Diagnostic accuracy of cyst fluid amphiregulin in pancreatic cysts
1 Department of Medicine, Stanford University, Stanford, CA 94305, USA
2 Department of Pathology, Stanford University, Stanford, CA 94305, USA
3 Department of General Surgery, Stanford University, Stanford, CA 94305, USA
4 Palo Alto Medical Foundation, Palo Alto, CA 94301, USA
5 Department of Medicine, University of Southern California, Los Angeles, CA 90033, USA
6 Always Building, Room M211, 300 Pasteur Drive, Stanford, CA 94305-5187, USA
Citation and License
BMC Gastroenterology 2012, 12:15 doi:10.1186/1471-230X-12-15Published: 14 February 2012
Accurate tests to diagnose adenocarcinoma and high-grade dysplasia among mucinous pancreatic cysts are clinically needed. This study evaluated the diagnostic utility of amphiregulin (AREG) as a pancreatic cyst fluid biomarker to differentiate non-mucinous, benign mucinous, and malignant mucinous cysts.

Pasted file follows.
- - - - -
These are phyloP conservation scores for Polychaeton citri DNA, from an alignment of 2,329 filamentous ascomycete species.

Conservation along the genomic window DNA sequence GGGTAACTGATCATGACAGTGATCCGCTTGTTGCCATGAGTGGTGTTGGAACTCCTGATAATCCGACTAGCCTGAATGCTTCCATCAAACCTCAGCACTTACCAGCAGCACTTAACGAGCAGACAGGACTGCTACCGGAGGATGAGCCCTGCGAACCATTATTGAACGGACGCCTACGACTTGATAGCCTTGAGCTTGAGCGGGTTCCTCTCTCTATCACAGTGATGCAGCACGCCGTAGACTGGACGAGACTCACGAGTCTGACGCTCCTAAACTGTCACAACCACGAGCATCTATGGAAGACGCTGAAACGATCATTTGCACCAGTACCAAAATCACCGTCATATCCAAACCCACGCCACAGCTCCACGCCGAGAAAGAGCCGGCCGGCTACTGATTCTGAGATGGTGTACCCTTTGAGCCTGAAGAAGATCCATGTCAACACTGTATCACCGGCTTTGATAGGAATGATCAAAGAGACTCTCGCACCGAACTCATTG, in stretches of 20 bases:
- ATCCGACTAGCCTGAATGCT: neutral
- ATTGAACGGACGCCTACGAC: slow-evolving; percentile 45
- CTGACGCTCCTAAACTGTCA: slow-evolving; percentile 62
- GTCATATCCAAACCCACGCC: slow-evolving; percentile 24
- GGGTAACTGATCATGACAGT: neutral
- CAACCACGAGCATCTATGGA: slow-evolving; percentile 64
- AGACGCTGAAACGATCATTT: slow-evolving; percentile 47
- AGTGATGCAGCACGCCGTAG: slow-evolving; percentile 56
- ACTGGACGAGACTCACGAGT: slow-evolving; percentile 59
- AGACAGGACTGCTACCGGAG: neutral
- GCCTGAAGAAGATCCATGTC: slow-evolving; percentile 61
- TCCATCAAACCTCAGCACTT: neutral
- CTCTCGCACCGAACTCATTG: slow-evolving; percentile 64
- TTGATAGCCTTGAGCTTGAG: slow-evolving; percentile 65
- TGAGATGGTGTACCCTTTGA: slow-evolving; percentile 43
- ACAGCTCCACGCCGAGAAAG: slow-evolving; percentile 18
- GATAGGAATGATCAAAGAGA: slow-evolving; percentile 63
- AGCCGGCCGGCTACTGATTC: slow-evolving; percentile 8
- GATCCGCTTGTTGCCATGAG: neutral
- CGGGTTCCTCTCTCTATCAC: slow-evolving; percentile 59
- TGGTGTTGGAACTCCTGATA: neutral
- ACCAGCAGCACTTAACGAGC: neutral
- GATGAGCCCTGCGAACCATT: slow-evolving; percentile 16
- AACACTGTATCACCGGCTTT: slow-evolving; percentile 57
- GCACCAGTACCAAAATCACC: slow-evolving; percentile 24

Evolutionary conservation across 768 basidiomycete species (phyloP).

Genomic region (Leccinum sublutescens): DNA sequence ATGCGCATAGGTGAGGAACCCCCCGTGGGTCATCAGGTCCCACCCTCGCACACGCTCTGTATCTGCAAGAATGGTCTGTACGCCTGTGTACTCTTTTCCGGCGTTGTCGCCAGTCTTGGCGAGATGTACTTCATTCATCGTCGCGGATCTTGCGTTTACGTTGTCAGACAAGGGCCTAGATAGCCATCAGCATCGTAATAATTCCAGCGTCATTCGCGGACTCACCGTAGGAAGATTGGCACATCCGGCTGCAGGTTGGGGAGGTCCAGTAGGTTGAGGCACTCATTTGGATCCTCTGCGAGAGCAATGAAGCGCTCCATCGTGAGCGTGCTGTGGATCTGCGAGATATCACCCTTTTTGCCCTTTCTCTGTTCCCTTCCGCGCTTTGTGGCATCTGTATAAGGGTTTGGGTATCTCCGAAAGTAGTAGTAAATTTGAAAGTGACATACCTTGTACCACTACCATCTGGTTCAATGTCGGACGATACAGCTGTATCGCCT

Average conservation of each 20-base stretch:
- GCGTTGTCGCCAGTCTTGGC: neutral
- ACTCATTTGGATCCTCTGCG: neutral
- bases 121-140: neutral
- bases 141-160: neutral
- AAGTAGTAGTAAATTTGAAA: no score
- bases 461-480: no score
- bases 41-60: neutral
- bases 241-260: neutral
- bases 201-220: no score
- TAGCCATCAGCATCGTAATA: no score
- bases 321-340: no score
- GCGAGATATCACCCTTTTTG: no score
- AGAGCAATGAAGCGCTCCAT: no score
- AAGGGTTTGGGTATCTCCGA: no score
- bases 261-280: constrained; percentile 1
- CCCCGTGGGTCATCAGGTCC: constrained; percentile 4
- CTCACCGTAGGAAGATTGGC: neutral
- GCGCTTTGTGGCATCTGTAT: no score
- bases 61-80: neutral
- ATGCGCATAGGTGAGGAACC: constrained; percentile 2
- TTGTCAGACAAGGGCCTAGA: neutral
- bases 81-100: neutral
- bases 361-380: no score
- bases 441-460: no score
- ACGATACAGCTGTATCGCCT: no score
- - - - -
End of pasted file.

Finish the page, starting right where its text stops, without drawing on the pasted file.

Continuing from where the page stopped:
A single-center retrospective study to evaluate AREG levels in pancreatic cyst fluid by ELISA from 33 patients with a histological gold standard was performed.
Among the cyst fluid samples, the median (IQR) AREG levels for non-mucinous (n = 6), benign mucinous (n = 15), and cancerous cysts (n = 15) were 85 pg/ml (47-168), 63 pg/ml (30-847), and 986 pg/ml (417-3160), respectively. A significant difference between benign mucinous and malignant mucinous cysts was observed (p = 0.025). AREG levels greater than 300 pg/ml possessed a diagnostic accuracy for cancer or high-grade dysplasia of 78% (sensitivity 83%, specificity 73%).
Cyst fluid AREG levels are significantly higher in cancerous and high-grade dysplastic cysts compared to benign mucinous cysts. Thus AREG exhibits potential clinical utility in the evaluation of pancreatic cysts.